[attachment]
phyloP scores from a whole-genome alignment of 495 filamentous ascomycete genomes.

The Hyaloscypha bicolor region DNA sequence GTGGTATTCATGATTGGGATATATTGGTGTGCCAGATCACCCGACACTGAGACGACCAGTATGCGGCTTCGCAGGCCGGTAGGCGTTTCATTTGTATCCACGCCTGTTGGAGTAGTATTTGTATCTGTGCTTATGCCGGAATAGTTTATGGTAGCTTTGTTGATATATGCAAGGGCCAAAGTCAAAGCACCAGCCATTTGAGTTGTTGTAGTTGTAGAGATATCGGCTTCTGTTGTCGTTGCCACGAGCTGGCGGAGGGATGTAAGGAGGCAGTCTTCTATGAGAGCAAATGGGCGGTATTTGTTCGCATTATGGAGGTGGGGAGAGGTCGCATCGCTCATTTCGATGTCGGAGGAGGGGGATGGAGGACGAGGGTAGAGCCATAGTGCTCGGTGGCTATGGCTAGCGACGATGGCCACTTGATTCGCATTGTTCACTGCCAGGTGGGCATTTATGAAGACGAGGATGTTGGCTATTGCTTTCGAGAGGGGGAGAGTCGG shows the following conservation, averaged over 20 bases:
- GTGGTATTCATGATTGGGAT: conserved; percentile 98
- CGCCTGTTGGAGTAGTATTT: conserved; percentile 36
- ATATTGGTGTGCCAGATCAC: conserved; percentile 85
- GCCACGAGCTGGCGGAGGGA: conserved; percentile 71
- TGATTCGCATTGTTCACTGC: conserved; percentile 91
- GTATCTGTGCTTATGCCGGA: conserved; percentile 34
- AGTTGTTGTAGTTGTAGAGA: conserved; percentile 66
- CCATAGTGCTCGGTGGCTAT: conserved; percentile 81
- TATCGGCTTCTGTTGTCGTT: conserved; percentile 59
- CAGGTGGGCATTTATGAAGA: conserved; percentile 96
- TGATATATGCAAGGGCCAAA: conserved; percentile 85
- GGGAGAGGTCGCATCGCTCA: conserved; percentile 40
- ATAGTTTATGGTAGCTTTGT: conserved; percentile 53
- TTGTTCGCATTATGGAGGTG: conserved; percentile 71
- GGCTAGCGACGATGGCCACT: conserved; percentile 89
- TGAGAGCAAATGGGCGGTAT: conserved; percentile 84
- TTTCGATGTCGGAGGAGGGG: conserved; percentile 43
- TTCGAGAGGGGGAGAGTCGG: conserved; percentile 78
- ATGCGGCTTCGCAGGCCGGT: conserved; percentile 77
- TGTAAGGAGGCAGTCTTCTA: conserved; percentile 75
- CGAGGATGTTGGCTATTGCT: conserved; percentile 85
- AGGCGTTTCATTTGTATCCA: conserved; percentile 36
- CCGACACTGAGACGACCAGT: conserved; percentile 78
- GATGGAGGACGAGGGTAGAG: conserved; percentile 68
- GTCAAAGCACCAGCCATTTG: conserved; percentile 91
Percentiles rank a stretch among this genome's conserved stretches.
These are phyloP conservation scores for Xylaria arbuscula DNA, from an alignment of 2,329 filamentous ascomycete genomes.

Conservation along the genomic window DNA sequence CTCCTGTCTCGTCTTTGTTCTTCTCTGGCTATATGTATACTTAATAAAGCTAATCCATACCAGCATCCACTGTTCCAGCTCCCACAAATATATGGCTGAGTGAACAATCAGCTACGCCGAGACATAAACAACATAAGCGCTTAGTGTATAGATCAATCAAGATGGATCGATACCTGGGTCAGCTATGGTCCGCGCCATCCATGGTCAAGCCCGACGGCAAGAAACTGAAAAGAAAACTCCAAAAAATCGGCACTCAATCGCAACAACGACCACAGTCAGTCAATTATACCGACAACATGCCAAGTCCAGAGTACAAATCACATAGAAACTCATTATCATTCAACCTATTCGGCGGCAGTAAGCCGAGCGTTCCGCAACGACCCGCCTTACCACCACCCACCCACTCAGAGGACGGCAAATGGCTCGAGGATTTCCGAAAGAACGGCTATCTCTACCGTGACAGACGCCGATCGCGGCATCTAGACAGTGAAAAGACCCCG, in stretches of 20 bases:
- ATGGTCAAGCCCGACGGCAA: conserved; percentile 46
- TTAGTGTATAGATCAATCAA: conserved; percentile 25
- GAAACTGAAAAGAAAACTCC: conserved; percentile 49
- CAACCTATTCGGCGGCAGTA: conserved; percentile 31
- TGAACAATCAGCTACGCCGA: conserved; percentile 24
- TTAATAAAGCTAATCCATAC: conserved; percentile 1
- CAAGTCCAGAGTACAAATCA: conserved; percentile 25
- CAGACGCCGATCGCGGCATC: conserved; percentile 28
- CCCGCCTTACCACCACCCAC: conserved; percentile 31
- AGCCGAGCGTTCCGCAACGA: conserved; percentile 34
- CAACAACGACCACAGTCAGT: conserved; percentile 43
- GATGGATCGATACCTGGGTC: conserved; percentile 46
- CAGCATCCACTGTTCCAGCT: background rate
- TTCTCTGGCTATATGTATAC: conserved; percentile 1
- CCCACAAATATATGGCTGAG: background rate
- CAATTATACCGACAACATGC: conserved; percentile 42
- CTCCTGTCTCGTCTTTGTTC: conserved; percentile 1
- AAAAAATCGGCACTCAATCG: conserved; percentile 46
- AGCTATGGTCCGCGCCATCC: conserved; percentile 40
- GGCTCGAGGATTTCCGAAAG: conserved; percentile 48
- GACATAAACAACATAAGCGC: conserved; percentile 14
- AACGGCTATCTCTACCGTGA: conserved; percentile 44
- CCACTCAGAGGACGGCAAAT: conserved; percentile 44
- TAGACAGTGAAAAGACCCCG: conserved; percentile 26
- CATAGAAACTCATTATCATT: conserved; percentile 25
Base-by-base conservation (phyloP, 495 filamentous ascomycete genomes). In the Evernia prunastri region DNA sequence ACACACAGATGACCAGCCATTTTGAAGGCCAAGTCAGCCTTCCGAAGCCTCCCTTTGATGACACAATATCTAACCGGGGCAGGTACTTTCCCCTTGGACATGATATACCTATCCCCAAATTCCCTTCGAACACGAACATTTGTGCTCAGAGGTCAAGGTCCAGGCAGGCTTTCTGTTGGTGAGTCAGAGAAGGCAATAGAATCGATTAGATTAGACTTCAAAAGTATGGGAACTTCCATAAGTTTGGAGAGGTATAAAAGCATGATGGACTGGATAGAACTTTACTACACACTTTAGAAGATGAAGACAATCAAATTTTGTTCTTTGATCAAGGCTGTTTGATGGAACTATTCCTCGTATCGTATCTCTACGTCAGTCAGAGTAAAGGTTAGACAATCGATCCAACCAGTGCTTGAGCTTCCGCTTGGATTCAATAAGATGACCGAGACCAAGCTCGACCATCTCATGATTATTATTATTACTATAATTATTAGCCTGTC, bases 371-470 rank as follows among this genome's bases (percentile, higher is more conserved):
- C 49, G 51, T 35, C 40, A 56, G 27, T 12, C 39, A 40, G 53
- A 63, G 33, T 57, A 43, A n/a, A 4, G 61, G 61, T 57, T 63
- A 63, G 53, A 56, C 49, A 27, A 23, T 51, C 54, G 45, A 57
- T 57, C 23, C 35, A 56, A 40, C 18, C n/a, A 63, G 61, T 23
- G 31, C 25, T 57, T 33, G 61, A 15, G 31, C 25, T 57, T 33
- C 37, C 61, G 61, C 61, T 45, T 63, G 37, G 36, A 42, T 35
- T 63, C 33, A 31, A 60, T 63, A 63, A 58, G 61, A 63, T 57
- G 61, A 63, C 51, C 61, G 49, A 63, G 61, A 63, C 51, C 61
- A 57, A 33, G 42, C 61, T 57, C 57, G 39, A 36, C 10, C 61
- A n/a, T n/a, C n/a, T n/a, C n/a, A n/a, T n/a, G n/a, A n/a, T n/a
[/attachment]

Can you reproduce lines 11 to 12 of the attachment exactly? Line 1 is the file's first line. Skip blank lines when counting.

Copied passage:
- TATCGGCTTCTGTTGTCGTT: conserved; percentile 59
- CAGGTGGGCATTTATGAAGA: conserved; percentile 96